By BEN WALKER, AP National Writer
September 12, 2004
NEW YORK (AP) -- A few days before she became the U.S. Open champion, Svetlana Kuznetsova walked into a drizzly night to play her quarterfinal match.
Shifted onto outer court No. 11, it was Kuznetsova, opponent Nadia Petrova -- and 23 fans at the start.
No stats were kept. No major TV coverage. No big deal, by the looks of it.
``I don't have much publicity,'' she said later that day. ``People do not know me as much.''
Even as she strolled through the National Tennis Center on Saturday night after her warmup and headed over to Arthur Ashe Stadium to play for the title, not a single person stopped her for an autograph or picture. A few minutes later, when Elena Dementieva emerged, the tall blonde was enveloped by fans.
That was then. Now, Kuznetsova needn't worry -- the 19-year-old with braces assured that by defeating Dementieva 6-3, 7-5 in the all-Russian final.
``I want success. I want to do something,'' she said. ``I really want people to remember my name.''
While the tennis world is learning her name, that doesn't mean people can pronounce it. During the on-court trophy presentation, U.S. Tennis Association president Alan Schwartz botched it before apologizing and correcting himself.
Kuznetsova missed a chance to win another title Sunday when she and Elena Likhovtseva lost in doubles to Virginia Ruano Pascual and Paola Suarez 6-4, 7-5.
Still, at No. 9, Kuznetsova became the tournament's lowest-seeded female singles champion in the Open era, which began in 1968.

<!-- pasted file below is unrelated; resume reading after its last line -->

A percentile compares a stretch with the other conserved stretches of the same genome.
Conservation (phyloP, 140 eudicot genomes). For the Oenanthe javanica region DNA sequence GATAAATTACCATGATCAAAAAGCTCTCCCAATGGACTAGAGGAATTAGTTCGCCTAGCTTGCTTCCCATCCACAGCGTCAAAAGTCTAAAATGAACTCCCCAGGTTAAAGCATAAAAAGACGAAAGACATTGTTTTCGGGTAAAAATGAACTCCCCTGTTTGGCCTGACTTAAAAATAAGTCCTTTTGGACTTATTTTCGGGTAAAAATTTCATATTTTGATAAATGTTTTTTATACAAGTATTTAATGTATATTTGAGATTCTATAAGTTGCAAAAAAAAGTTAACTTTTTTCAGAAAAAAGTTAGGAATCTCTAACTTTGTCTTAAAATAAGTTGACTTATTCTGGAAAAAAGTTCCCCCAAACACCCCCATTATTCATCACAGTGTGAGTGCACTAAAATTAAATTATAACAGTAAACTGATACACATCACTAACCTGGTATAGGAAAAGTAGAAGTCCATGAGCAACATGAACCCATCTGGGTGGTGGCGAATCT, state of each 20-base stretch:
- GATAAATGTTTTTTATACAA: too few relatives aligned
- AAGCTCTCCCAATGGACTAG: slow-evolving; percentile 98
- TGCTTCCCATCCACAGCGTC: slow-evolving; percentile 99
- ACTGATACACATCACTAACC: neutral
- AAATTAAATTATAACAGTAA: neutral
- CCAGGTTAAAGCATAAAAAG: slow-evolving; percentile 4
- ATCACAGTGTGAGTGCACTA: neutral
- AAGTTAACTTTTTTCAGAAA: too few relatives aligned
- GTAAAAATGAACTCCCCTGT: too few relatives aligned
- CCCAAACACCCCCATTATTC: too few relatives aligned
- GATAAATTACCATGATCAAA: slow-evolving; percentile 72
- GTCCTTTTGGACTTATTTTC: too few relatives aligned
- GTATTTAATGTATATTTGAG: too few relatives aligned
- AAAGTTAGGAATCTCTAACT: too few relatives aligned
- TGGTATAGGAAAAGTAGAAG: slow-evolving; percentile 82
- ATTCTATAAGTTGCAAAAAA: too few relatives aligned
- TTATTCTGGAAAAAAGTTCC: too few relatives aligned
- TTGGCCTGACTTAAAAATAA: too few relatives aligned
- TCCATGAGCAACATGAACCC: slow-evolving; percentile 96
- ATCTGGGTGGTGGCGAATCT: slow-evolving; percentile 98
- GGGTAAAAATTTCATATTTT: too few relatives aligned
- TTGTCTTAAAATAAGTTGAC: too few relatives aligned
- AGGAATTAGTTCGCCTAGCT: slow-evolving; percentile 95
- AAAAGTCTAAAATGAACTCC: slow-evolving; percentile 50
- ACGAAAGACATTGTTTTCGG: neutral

A showing so impressive that it was worth calling her parents back in Russia.
``My mom, she didn't watch the match. She said, 'What was the score?''' Kuznetsova said. Told it, her mother responded, ``Wow, two sets. That's good.''
After finishing that call, doing interviews and accepting congratulations, Kuznetsova did as she always does. She returned to the practice court and, as midnight approached, hit more balls before leaving the grounds.
``After the match, you have to clean up your game,'' she said Sunday. ``It doesn't matter if you win the title.''
Back at the hotel, she talked to friends on the Internet, packed her bag for an upcoming trip to Bali and got something to eat. She also turned on the television, hoping to see highlights from the greatest victory of her career.
``I was switching channels, but I couldn't find anything,'' she said.
[DelMonte: Stupid media.
Clips of her win were shown on the scoreboard between sets of her doubles match, and Kuznetsova got a cheer from the fans filling into watch Roger Federer and Lleyton Hewitt play for the men's title.
At one point, Kuznetsova hit an overhead that nipped Suarez's heel and put up both hands to apologize. The match ended when Suarez crunched Kuznetsova's return for the winning point.
``If I really concentrate in doubles, I can do very well,'' she said. ``But it's not my point for doing this. I'm just doing my best for singles.''